My name is Anjana Suresh. I’m 26 years old and pursuing my master’s in the Netherlands far away from my home in Pune. I was 23 years old and fresh out of college when I was diagnosed with type-1 diabetes.
This is how I was diagnosed…
My symptoms were sleepiness after meals, frequent headaches, dehydration, and fatigue. Not many people know that type-1 Diabetes doesn’t happen because of an improper lifestyle. It happens due to genetic predisposition, organ damage, and insulin deficiency.
My pancreas have stopped producing insulin and the deficiency makes my blood sugar levels increase.
Although now I am used to the lifestyle that I’ve had to create after my diagnosis, I struggled quite a bit initially.
I was a regular college student and my life was all about all-nighters, late-night studying, junk food eating, last-minute meals, and sometimes no meals at all. However, I was an active person because I used to love swimming and sports. It was clear that all this had to change after I got diagnosed.
In addition to being introduced to new lifestyle changes, I faced a mental struggle. There were feelings of being burnt out, hopelessness, helplessness, and exhaustion. From being a foodie who loved ice cream and junk food, I was suddenly asked to stop all of it due to my diagnosis.
My life now…
I have to administer insulin externally through an insulin pump. The pump is directly attached to my body at all times. It is used to pump in the insulin and I can administer the dose according to my requirement.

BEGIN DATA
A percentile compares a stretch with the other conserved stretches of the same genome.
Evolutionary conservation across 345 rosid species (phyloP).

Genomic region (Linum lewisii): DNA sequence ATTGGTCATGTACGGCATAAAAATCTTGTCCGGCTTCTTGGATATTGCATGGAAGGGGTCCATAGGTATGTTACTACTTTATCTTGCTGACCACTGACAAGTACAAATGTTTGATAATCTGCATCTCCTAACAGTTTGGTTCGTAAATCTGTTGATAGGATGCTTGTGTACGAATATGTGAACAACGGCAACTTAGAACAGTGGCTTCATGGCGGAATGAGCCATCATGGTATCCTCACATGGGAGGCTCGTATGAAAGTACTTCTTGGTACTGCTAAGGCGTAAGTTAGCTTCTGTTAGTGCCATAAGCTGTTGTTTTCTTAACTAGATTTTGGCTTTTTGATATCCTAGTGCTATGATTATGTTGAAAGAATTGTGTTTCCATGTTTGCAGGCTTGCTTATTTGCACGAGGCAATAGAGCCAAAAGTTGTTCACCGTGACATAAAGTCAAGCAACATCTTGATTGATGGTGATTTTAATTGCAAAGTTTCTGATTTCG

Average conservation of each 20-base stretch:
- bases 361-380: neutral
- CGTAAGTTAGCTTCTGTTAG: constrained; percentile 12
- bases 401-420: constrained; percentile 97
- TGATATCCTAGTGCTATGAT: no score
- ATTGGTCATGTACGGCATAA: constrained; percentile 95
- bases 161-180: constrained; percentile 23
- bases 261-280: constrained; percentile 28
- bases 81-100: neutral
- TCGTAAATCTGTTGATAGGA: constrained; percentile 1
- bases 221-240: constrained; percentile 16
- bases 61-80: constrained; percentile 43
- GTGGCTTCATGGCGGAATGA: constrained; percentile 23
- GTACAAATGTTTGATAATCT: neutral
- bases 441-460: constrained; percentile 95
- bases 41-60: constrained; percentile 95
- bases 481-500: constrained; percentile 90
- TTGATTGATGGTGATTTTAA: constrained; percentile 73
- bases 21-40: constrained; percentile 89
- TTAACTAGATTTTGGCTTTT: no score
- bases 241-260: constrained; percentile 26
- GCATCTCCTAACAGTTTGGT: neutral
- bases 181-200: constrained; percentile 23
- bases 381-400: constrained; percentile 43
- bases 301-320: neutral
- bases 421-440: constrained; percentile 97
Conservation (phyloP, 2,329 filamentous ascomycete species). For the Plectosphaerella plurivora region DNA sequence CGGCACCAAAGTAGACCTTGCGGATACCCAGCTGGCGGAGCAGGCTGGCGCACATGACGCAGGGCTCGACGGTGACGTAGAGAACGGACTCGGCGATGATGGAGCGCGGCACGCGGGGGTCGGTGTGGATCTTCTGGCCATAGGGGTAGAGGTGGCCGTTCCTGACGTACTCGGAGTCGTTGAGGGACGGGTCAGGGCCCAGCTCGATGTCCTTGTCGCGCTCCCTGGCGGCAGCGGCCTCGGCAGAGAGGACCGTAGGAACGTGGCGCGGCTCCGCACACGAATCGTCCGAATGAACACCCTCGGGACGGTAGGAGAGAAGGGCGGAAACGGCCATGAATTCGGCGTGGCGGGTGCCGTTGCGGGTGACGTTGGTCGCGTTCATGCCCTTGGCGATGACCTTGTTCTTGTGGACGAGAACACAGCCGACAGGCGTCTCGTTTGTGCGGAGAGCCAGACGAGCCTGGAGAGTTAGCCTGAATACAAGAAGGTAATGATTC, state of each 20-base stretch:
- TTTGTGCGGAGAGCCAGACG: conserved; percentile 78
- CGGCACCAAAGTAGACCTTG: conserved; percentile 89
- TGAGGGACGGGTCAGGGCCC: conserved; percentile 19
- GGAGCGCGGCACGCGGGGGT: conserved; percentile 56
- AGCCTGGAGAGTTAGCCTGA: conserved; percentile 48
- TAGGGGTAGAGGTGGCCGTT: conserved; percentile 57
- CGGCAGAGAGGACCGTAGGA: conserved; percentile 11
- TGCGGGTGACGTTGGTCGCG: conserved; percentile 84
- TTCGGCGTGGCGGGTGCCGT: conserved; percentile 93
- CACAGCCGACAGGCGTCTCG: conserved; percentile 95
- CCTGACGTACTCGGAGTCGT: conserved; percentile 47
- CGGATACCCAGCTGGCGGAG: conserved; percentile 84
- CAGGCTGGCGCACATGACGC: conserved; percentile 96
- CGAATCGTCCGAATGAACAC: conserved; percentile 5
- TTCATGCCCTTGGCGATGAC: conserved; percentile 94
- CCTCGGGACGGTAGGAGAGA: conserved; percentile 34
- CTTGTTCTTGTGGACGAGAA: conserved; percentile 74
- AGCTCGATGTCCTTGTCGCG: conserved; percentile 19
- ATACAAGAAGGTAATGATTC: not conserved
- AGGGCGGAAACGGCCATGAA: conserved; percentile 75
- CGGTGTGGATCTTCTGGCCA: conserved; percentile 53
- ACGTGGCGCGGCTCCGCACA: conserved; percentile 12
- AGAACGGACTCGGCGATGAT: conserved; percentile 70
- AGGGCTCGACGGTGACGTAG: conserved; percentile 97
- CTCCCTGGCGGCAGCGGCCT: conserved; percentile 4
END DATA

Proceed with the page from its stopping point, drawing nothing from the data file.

If I do not do so after every meal that contains carbohydrates or sugar, my body will not be able to process these. I am extremely cautious with the quantity as well as the quality of my food along with general wellness.
In order to administer the required amount of insulin instead of overdoing it, I weigh the rice, carbohydrates, and flour in my food. This complicated process means that I have to be very precise and constantly calculating when it comes to my meals.
The sugar levels in my body vary depending on the time of my meals. Therefore, I am supposed to wait for the sugar levels in the blood to come down in order to eat certain foods.
For example, if I eat my lunch at 12 noon, I cannot eat until 3 pm. This is approximately how much time it takes for the sugar levels in the blood to come down to a manageable limit before another meal.
In addition to that, I wait for the sugar levels in my blood to reach a higher level so that it is safe for my body to accommodate exercise. I jog, run, and do a light workout at least two times a week.
Therefore, I have to live a structured life and my schedule is the key to my well being.
This also means that spontaneity is not something that I can afford. I have to pursue a very disciplined life, constantly check my blood sugar levels and my Glucometer is my best friend. Although I haven’t completely stopped eating sugary food, the amount has decreased greatly.
There are times when I work hard to keep my sugar levels down, but the results don’t reflect that and what follows is a feeling of failure. My supportive friends and family motivated me to go to therapy to deal with things more effectively.
Being a sweetheart without having sweets…
Everybody’s struggle and their coping mechanisms make them who they are. I have made peace with the fact that discipline and structure are my way to having a good life in spite of Diabetes. It’s alright if I don’t have fun because health and the value of time are important to me. Awareness from verified professionals and gaining knowledge is a great way to deal with things. Online support groups and knowing that celebrities like Nick Jonas and Sonam Kapoor go through the same struggle have also motivated me a lot.